Sounds in the sea

Posted in 9 - What do people do, Microphones, headphones and speakers



The radio operator of a coast guard post with the headphones captures by radio signals of ships that are at sea; if you hear three short sounds, three long and three short —di-di-dit, Yes Yes Yes, di-di-dit-, knows there is a ship in danger. This signal is called SOS. After receiving the SOS, the radio operator tries to establish communication with the ship to know what is happening and where the ship is in distress.

So, the coast guard can rush to your aid.

Sometimes, submarines must stay underwater for many days to avoid being discovered by the enemy. The men in the submarine use a device called “sonar” to know if enemy ships are approaching. The man who operates with him “sonar” Wear headphones to listen to noises coming from outside the submarine, picked up by the microphones. If you catch the sound of a ship, use the “sonar” to know your position and route.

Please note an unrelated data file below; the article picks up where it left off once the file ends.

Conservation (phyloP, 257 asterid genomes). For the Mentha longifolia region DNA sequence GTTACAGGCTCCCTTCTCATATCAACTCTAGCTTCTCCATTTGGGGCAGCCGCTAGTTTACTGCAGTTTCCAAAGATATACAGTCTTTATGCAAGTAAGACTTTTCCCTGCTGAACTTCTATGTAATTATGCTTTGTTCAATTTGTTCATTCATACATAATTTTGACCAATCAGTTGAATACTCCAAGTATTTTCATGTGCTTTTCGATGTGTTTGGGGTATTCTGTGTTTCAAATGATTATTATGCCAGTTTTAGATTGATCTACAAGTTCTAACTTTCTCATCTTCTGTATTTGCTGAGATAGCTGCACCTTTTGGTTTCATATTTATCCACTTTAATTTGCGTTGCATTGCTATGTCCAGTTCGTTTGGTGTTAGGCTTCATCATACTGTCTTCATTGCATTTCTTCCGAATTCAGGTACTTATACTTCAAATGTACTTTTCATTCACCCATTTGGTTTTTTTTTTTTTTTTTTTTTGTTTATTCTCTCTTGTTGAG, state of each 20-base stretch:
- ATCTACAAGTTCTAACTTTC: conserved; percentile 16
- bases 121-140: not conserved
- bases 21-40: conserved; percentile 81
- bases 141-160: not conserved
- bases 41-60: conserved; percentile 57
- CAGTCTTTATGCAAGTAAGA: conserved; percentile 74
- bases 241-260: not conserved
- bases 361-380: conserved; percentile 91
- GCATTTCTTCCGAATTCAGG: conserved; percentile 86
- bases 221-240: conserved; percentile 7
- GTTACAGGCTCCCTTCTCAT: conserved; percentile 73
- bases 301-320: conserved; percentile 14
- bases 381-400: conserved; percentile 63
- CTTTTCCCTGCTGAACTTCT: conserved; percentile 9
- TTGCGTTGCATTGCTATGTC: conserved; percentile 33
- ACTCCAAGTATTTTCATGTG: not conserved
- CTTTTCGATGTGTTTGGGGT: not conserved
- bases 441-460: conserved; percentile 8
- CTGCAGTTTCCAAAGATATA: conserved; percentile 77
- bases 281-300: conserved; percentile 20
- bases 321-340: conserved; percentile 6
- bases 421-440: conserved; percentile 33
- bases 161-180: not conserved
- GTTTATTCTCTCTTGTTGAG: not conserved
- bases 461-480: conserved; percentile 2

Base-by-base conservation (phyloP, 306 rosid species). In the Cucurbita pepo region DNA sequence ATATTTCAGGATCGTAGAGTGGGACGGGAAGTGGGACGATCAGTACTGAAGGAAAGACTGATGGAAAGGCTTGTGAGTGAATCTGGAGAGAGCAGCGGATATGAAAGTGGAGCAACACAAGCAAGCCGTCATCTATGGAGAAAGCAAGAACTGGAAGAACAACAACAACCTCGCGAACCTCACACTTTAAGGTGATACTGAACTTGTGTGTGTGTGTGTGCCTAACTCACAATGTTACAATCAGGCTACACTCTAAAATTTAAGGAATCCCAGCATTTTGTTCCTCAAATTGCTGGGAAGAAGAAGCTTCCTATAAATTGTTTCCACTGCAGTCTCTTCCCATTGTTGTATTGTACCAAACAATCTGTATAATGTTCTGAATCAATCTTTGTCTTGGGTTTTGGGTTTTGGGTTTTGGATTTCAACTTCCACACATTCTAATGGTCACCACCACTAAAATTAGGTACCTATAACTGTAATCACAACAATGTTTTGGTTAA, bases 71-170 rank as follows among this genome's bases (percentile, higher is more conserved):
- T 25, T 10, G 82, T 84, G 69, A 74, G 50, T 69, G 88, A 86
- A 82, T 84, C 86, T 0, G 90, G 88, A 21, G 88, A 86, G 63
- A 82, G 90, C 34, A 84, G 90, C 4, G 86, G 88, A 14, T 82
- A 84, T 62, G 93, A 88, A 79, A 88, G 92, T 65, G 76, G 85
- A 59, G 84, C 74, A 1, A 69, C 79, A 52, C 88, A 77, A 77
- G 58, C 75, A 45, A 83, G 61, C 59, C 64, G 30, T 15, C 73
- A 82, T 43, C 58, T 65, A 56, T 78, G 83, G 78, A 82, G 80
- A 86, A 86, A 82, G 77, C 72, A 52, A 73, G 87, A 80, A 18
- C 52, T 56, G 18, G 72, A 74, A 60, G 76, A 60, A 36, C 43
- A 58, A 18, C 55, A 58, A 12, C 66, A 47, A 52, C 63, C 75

Did you know that fish and other marine animals make sounds? Some seem to moo, others emit a put-put like that of a motor boat. Prawns produce a slight crackle when moving their legs. Porpoises growl and hiss. Scientists place microphones underwater to capture these marine sounds.


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